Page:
Dear Dr. Darcy:
I have a big problem and it’s called procrastination. It’s getting in the way at work and recently my boyfriend told me that if I don’t ‘get it together’ he can’t date me anymore. I’m always late, always forgetting things and my To-do List never turns into a Done-List. I’ve been like this my whole life but when I was a kid my mother used to keep me on track and organized so it never showed. Am I just lazy?
When we add items to our ever-growing to-do lists, we have very good reasons for putting them there – at least in the moment. The problem is that we forget why we put the tasks there soon after. Don’t get me wrong: We remember that the reason why we need to balance our checking account is so we don’t bounce checks. What we forget, for example, is that the last time we bounced a check, we promised our partner that we’d never bounce a check again. So the reason why balance your checkbook is on your To-Do List isn’t just because it’s time to balance it, but because you gave your partner your word. It’s really about personal integrity and what that means to you. When you boil things down to the compelling reasons why should do them, you create the fuel you need to burn through your To-Do list.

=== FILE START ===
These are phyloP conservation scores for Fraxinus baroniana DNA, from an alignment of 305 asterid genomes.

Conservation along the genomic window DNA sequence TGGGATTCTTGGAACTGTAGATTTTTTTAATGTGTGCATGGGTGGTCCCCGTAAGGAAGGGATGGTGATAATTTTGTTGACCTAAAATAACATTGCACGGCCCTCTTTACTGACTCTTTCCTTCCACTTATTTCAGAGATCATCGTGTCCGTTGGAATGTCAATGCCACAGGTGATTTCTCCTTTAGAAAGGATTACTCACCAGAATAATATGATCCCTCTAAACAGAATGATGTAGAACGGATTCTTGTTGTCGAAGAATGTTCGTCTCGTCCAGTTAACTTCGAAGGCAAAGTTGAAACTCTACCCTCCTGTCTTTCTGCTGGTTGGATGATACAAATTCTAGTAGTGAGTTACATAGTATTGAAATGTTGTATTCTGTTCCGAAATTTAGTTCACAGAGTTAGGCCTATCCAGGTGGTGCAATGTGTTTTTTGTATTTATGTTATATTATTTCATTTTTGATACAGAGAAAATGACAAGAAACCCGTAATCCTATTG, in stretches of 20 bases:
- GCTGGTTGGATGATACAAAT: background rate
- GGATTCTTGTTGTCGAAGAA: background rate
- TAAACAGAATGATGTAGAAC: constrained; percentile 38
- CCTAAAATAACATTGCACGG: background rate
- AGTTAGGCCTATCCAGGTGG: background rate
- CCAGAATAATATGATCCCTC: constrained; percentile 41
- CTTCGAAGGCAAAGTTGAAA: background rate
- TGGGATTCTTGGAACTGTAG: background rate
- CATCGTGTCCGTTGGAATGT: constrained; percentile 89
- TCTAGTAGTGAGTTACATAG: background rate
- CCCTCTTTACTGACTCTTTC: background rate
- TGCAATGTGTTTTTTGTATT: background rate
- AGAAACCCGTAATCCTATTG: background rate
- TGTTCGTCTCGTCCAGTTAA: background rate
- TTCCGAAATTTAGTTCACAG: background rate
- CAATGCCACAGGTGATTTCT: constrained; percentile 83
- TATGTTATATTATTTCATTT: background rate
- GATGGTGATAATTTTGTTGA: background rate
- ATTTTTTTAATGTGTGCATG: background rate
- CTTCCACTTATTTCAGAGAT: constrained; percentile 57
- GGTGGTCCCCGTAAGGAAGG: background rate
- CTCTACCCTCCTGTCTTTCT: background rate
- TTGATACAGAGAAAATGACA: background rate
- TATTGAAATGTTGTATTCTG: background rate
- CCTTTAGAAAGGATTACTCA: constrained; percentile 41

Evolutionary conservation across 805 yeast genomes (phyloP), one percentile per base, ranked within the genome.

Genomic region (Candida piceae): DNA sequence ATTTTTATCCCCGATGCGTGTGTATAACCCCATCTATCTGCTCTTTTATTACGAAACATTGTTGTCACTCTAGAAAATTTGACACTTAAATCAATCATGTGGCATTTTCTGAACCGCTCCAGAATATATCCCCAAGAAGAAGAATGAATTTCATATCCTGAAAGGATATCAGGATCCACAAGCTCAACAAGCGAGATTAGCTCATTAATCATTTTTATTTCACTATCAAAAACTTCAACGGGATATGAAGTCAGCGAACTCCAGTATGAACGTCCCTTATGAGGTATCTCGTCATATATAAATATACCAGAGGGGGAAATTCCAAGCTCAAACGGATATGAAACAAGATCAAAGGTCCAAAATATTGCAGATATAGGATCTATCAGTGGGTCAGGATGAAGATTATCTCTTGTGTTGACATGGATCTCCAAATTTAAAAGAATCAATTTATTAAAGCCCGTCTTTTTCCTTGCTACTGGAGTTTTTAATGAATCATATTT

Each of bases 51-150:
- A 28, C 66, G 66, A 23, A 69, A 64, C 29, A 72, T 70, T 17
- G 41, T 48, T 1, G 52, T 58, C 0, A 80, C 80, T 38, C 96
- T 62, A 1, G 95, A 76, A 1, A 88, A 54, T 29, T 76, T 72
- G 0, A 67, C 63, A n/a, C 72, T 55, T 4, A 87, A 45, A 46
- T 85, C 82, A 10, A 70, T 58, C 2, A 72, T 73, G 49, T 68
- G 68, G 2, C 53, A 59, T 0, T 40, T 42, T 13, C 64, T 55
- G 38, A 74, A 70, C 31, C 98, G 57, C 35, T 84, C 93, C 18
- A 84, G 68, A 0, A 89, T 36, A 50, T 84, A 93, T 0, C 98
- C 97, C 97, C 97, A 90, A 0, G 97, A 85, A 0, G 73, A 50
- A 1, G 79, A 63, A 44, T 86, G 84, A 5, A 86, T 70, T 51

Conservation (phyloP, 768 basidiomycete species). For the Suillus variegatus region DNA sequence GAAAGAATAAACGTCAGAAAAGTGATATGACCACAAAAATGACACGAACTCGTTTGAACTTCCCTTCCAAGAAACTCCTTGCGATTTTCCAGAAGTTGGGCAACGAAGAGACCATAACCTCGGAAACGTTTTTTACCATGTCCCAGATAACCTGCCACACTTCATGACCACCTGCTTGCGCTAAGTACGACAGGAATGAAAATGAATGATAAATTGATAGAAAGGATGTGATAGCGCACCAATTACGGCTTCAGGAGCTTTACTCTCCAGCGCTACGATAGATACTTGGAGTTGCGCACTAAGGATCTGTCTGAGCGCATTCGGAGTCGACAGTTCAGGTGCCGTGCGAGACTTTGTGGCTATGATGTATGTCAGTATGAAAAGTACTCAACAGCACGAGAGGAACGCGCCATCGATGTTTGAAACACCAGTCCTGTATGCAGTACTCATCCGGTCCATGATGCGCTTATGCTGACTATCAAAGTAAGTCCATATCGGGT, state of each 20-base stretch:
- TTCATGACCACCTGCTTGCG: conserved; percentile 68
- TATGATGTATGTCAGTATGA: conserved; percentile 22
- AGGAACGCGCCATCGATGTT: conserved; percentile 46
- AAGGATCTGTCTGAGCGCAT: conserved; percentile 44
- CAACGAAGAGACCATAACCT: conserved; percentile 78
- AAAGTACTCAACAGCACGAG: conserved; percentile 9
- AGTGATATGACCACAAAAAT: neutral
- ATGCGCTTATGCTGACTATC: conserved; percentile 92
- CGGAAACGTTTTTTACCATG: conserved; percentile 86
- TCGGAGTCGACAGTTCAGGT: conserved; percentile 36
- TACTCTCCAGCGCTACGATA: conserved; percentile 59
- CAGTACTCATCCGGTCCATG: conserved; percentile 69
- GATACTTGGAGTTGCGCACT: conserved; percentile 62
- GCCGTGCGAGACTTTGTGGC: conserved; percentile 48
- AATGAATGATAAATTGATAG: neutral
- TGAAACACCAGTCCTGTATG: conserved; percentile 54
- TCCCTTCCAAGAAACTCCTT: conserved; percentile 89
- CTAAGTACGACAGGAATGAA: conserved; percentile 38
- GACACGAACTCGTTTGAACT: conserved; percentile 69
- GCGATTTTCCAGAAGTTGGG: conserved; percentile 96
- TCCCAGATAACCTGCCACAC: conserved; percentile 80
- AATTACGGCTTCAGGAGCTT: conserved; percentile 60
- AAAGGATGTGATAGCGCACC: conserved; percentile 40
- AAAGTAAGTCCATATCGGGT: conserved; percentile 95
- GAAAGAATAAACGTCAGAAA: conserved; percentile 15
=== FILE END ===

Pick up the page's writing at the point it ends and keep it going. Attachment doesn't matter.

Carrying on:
When new clients come to me, one of the first things we do together is identify a therapy goal. After we identify the goal, I give them their first homework assignment: Come up with a list of 20 compelling reasons why you MUST reach your therapy goal. This list then becomes the fuel that they will draw from when therapy becomes mundane, less exciting, a pain in the ass, etc. Without that list, the homework assignments that I give them become more annoying items on their never-ending To-Do List.
What you have is a fuel shortage. So how do you get fuel?
You need to spend some time contemplating your personal values and principals. Come up with a list of 10, and call them your 10 Personal Commandments. Anything you expect of yourself should stem from one of these Commandments. A friend of mine named Gretchen Rubin blogs about this concept and you can read more about Personal Commandments here.
This list becomes your list of guiding principals through life; a compass of sorts. When you think about it, every organized system has a similar list: Countries, Religions, Organizations and Companies.
I don’t think you are lazy. I think you have a list of tasks without good reasons to complete them and without those reasons, you essentially have a list of bullshit tasks that no one would want to do.